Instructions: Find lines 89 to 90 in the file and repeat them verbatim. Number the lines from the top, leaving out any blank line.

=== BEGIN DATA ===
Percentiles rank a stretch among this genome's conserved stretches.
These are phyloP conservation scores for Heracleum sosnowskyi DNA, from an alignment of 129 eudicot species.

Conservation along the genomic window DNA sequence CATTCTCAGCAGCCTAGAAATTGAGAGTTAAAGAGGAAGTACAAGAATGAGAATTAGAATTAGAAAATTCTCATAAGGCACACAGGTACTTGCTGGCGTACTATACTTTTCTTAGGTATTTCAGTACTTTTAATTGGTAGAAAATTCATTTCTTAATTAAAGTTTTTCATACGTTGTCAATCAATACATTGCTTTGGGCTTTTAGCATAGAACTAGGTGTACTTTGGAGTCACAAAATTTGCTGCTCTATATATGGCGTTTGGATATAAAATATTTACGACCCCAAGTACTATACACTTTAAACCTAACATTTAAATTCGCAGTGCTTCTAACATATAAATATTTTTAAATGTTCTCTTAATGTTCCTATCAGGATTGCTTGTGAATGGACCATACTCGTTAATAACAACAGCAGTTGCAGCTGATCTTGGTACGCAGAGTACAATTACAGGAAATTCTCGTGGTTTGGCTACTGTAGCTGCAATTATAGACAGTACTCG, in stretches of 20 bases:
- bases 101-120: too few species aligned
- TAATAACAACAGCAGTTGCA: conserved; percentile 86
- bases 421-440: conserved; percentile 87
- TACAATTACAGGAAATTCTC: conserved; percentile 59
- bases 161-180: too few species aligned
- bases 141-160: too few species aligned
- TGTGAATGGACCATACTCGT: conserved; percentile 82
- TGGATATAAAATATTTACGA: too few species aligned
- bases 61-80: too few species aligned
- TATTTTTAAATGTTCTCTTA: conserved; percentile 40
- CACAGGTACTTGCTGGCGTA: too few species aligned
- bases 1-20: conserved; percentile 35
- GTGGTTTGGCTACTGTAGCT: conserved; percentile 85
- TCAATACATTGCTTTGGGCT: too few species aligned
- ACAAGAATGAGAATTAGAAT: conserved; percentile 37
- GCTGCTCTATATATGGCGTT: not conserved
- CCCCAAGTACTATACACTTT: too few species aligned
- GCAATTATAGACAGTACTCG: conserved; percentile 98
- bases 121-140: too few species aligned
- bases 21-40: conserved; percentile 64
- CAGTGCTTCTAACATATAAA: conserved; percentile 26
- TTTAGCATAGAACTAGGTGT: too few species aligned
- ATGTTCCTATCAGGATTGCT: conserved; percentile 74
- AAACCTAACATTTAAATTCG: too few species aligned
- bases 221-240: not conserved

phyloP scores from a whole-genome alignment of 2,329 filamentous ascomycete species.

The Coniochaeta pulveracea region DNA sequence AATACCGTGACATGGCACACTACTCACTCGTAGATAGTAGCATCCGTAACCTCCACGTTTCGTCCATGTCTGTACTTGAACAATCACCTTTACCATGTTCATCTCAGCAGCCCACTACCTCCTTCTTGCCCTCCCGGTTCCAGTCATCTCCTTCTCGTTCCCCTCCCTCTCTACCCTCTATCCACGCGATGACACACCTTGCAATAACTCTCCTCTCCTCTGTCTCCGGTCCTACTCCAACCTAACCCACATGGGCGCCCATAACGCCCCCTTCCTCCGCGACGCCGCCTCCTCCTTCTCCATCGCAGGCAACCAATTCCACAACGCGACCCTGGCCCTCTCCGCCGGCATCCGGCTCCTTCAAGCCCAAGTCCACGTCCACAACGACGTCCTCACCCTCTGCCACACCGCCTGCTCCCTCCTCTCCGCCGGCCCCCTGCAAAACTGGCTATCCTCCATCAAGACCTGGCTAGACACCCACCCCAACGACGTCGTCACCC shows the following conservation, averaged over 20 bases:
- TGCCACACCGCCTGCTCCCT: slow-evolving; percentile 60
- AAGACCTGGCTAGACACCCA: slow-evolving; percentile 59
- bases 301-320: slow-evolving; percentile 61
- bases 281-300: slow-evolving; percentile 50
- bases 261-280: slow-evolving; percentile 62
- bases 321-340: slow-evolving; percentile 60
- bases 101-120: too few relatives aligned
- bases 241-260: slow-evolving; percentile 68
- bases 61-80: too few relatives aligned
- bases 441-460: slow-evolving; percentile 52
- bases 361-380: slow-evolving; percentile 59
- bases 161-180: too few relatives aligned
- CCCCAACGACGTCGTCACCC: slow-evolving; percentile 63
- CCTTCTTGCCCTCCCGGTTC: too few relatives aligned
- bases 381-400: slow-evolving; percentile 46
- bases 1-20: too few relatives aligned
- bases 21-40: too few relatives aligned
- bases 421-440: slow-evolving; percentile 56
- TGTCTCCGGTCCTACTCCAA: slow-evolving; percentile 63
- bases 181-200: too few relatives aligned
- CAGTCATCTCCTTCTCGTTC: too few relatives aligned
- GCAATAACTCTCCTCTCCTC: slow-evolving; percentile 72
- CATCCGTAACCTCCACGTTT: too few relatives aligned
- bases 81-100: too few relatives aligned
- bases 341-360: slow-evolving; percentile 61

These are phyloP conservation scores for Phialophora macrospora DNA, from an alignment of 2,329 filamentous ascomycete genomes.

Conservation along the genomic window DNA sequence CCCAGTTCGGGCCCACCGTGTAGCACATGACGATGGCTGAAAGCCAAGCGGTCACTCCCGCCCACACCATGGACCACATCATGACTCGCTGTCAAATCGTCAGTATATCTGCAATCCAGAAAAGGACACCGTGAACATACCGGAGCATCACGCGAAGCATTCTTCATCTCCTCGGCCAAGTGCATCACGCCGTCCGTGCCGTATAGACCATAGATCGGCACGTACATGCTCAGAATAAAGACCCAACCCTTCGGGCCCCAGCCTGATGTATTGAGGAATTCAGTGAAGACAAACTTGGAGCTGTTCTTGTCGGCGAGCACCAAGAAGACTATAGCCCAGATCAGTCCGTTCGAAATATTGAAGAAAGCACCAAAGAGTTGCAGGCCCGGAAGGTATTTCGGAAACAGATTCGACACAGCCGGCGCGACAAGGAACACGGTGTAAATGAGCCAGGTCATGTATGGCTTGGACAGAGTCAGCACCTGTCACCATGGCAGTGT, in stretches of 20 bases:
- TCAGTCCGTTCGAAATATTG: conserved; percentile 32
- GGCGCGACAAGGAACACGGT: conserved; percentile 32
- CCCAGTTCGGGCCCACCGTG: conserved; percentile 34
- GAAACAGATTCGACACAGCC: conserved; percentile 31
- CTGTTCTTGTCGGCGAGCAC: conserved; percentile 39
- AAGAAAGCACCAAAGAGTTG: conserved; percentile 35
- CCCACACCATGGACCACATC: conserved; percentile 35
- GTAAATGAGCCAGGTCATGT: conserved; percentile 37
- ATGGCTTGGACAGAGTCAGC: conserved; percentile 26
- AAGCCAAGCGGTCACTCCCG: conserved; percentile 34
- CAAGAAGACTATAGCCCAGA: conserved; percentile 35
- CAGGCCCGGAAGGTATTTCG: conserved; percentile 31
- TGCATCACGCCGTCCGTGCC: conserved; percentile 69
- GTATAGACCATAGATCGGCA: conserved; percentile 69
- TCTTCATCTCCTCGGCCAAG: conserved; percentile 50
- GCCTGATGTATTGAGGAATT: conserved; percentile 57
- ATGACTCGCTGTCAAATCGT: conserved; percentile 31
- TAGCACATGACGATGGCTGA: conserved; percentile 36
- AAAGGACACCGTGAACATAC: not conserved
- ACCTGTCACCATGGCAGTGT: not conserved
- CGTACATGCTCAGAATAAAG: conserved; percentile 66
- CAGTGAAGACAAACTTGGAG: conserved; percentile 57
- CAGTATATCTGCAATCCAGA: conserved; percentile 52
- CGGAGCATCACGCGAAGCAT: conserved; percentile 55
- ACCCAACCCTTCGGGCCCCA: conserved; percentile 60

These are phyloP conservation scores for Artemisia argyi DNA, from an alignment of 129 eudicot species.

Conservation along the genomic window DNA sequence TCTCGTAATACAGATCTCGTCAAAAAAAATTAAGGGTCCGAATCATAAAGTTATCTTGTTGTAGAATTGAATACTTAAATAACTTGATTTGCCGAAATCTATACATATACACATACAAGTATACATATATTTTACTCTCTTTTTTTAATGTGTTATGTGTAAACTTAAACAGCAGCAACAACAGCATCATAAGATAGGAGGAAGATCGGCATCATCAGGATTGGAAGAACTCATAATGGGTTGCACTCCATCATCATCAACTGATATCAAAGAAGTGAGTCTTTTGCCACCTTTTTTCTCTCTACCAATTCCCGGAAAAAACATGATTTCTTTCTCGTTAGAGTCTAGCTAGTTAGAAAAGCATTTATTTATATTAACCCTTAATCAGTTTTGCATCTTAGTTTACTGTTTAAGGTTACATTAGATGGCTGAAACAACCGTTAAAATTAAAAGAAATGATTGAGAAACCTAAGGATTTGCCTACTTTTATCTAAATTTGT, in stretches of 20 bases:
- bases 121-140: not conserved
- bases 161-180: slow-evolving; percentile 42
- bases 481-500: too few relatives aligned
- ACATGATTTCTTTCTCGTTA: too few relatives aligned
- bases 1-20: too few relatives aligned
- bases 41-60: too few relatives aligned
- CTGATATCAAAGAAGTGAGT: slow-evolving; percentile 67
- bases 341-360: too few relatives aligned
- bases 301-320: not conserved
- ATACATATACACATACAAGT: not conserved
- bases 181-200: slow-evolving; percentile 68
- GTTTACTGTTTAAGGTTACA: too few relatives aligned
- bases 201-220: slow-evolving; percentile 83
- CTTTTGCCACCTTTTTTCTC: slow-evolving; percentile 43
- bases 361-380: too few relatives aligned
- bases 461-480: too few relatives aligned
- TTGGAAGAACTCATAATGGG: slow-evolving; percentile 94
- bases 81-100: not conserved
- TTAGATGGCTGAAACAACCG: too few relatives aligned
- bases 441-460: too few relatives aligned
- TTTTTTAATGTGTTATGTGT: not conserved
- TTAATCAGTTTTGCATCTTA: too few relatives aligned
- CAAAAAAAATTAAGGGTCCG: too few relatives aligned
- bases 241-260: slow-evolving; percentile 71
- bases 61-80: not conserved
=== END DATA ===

- bases 1-20: too few relatives aligned
- bases 41-60: too few relatives aligned